What should later become the workhorse of geographers and economists was initially a completely accidental by-product: of a cold-war era military satellite program—launched in the 1950s by the US Air Force for estimating cloud cover and precipitation for reconnaissance missions. Army engineers discovered that the sensors were sensitive enough to capture the artificial radiance of cities during moonless nights without cloud cover.

In 1978, Thomas A. Croft published the first global composite of night-time images in the Scientific American. At that time, the image data had to be manually stitched together from analog films ejected in capsules from the satellite, which had to be laboriously recovered by the military. Today, the Black Marble data set has become one of the most popular motifs of space imagery.

While DPMS images are usually used to show regional differences, this project visualizes the temporal change in urban radiance from 1992 until 2015. It is the first interactive visualization of radiance time series data.

Link to project

Decoding the City

Decoding the City

Decoding the City

Edited volume on data-driven urbanism together with Senseable City Lab Director Carlo Ratti.

The book focuses on research approach of the Senseable City Lab and includes essays from guest authors including Fabien Girardin, Luis Betttencourt (Santa Fe Institute), Andres Sevtsuk (City Form Lab), Francisca Rojas and a group of authors from the Barabasi Lab.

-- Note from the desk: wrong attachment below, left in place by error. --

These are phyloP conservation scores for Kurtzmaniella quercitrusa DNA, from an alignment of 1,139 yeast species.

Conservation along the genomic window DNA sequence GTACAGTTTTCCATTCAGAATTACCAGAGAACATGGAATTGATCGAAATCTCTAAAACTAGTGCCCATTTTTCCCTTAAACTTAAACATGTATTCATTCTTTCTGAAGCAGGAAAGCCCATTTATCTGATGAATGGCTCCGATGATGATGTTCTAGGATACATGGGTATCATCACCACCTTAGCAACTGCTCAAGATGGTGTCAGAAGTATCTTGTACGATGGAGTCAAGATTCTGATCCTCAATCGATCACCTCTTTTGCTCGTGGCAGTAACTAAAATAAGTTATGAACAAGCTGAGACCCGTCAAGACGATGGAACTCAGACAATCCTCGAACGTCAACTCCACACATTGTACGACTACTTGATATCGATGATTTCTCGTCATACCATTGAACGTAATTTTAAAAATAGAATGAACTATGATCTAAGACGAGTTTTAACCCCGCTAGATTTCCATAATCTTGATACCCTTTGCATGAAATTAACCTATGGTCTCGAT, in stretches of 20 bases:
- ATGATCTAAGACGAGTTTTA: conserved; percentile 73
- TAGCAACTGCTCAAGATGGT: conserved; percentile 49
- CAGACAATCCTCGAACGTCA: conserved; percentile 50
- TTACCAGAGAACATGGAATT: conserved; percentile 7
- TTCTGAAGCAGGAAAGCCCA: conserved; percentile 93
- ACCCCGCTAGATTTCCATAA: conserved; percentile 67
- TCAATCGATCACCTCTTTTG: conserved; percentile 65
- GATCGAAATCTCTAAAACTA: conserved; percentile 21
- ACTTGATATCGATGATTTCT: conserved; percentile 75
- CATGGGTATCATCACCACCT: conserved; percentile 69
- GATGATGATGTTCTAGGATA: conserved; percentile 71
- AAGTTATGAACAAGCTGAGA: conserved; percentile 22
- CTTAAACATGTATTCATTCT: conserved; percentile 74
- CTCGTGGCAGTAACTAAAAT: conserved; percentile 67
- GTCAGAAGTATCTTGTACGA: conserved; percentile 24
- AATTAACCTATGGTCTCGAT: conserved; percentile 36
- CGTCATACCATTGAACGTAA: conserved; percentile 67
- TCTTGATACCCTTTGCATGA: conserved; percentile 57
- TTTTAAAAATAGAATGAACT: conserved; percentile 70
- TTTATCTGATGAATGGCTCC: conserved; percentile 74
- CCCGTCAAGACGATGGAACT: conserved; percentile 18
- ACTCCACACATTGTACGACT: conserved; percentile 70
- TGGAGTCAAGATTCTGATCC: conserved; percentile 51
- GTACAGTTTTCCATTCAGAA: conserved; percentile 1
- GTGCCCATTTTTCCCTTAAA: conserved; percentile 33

This edition, edited by Dietmar Offenhuber and Carlo Ratti, shows how Big Data change reality and, hence, the way we deal with the city. It discusses the impact of real-time data on architecture and urban planning, using examples developed in the SENSEable City Lab. They demonstrate how the Lab interprets digital data as material that can be used for the formulation of a different urban future. It also looks at the negative aspects of the city-related data acquisition and control. The authors address issues with which urban planning disciplines will work intensively in the future: questions that not only radically and critically review, but also change fundamentally, the existing tasks and how the professions view their own roles.

The book has been translated into several languages including Chinese, Korean and Farsi, the German version has been published at Bauwelt Fundamente.

Accountability Technologies

Accountability Technologies

Accountability Technologies

Published in Fall 2013